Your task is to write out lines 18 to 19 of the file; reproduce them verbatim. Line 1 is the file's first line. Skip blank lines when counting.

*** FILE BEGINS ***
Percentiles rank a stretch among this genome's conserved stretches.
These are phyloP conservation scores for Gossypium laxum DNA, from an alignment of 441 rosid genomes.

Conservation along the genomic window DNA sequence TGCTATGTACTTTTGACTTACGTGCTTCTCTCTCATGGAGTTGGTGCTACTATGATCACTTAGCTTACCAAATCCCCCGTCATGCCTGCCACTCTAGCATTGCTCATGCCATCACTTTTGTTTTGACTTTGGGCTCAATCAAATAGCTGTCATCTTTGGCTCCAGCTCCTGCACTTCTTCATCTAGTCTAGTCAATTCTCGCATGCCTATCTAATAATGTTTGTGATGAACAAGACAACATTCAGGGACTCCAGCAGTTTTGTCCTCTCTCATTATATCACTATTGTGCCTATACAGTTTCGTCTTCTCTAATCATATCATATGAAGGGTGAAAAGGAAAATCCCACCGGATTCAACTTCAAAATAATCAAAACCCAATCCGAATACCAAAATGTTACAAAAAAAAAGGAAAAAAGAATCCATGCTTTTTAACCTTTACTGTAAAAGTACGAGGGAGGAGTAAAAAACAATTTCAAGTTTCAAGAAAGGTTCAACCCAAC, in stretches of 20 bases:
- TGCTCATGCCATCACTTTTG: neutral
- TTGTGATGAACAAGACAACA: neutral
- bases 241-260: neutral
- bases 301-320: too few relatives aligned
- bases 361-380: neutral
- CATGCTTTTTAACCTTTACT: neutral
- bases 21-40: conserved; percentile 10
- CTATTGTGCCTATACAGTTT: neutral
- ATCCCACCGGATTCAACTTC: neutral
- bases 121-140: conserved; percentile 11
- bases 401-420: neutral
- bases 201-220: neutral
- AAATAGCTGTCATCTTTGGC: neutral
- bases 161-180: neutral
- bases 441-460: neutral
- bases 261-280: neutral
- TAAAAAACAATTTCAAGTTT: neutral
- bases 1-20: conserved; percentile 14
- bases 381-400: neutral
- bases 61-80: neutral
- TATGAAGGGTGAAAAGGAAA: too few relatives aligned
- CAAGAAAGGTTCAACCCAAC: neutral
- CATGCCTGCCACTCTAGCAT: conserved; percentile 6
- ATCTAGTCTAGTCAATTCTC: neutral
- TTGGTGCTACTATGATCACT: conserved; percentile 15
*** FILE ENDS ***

- bases 441-460: neutral
- bases 261-280: neutral